NCLB Affecting Everyday Lives of Students & Educators;
Greatest Impact in Urban Districts, According to New Report, Survey
WASHINGTON – March 28, 2006 – The No Child Left Behind Act (NCLB) is having a greater impact on the everyday activities of schools and districts, including prompting districts to better align instruction and state standards and more effectively use test data to adjust teaching, according to a report from the Washington, D.C.-based Center on Education Policy, which is tracking federal, state and local implementation of the law. However, the Center also found that a majority of districts surveyed – 71 percent – reported having reduced instructional time in at least one other subject to make more time for reading and mathematics, the topics tested for NCLB purposes.
The report is based on the most comprehensive national study of the impact of NCLB, and comprises an extensive body of original research and analysis, including a survey of education officials in 50 states, a nationally representative survey of 299 school districts, and in-depth case studies in 38 geographically diverse districts and 42 individual schools.

According to state and local officials surveyed, scores on state tests are rising in a large majority of states and school districts, and many school leaders cited NCLB requirements for adequate yearly progress (AYP) as an important factor in rising achievement, though far more credited school district policies and programs as important contributors to these gains. In addition, the vast majority of state and district officials say that the Act’s focus on the academic performance of student subgroups is having a positive effect.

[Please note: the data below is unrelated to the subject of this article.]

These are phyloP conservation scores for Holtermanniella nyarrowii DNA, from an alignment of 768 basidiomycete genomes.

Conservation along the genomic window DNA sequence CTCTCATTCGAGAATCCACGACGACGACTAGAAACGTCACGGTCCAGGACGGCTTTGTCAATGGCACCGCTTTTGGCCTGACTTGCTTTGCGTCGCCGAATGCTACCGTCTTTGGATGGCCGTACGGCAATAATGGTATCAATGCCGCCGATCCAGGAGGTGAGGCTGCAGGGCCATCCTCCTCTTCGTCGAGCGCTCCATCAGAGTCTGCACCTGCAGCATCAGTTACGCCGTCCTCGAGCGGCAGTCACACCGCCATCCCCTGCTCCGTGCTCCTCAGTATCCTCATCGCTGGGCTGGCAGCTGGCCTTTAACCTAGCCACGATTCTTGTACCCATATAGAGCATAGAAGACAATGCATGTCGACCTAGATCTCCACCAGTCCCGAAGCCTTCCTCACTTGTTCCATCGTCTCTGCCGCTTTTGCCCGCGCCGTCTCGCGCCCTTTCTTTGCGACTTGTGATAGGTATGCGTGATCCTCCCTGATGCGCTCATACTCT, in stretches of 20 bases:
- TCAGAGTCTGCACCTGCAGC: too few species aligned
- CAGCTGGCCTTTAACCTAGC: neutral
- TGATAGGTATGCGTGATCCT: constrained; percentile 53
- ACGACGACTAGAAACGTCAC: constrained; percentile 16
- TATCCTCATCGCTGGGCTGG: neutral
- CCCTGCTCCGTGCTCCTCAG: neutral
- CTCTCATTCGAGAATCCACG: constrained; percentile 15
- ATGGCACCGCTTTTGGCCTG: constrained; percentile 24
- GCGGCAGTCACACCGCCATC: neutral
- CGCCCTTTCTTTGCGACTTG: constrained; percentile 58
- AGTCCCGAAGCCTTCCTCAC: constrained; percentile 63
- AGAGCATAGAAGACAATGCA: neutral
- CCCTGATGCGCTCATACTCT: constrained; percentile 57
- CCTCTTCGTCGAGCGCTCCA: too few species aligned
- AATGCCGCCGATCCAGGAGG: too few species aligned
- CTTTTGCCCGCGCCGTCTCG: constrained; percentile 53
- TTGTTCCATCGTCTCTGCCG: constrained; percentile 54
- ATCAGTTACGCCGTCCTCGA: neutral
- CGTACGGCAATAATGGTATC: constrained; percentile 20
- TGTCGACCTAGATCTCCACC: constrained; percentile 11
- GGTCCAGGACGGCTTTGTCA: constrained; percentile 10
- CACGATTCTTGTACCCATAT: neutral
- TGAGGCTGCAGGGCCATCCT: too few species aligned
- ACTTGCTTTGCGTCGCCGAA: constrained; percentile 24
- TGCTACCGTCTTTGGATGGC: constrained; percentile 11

The report also notes that officials in several case study districts, as well as some district survey respondents, feel the law has escalated pressure on teachers to a stressful level and is negatively affecting staff morale in some schools.
“The effects of NCLB are complex, and this policy has both strengths and weaknesses,” said Jack Jennings, president and CEO of the independent, nonpartisan CEP. “If anyone is looking for a simple judgment on NCLB, such as ‘good’ or ‘bad,’ they will not find it in this report.”
The report, From the Capital to the Classroom: Year 4 of the No Child Left Behind Act, is the fourth in a series of annual reports to be issued through 2008 by CEP, and offers a long-term look at how the law’s implementation is affecting states and school districts.